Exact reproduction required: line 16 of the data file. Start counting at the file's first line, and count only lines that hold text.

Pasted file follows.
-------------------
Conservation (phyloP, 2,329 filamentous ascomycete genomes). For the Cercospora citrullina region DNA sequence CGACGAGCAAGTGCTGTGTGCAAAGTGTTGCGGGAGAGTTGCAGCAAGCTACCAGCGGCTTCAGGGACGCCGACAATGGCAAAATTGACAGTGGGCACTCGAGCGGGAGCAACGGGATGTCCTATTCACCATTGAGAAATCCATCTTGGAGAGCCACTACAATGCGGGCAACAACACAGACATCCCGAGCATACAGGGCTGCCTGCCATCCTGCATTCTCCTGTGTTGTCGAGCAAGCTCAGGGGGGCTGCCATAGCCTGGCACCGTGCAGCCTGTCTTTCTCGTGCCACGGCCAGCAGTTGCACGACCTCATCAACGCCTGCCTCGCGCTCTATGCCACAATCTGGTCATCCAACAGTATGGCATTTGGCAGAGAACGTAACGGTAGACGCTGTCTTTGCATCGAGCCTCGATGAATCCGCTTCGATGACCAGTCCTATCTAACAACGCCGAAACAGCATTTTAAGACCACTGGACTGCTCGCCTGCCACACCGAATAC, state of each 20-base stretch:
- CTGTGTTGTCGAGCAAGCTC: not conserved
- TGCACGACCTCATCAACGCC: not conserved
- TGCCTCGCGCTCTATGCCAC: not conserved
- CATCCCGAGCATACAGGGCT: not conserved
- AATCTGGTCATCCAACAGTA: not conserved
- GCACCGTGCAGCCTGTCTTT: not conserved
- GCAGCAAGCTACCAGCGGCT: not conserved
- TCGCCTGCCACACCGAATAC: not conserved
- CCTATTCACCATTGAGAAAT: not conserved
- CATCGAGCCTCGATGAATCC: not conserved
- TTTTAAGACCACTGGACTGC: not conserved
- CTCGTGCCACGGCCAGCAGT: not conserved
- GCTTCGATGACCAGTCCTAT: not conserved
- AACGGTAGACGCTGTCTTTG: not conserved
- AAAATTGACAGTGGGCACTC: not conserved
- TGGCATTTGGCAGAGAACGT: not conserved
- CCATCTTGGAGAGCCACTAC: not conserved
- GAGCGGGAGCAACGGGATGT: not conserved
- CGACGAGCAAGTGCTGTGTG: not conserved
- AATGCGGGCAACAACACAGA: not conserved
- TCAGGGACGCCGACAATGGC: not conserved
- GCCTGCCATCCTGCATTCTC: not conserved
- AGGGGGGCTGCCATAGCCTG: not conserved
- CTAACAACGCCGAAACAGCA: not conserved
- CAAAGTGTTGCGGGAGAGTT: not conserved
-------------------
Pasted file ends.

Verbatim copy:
- AAAATTGACAGTGGGCACTC: not conserved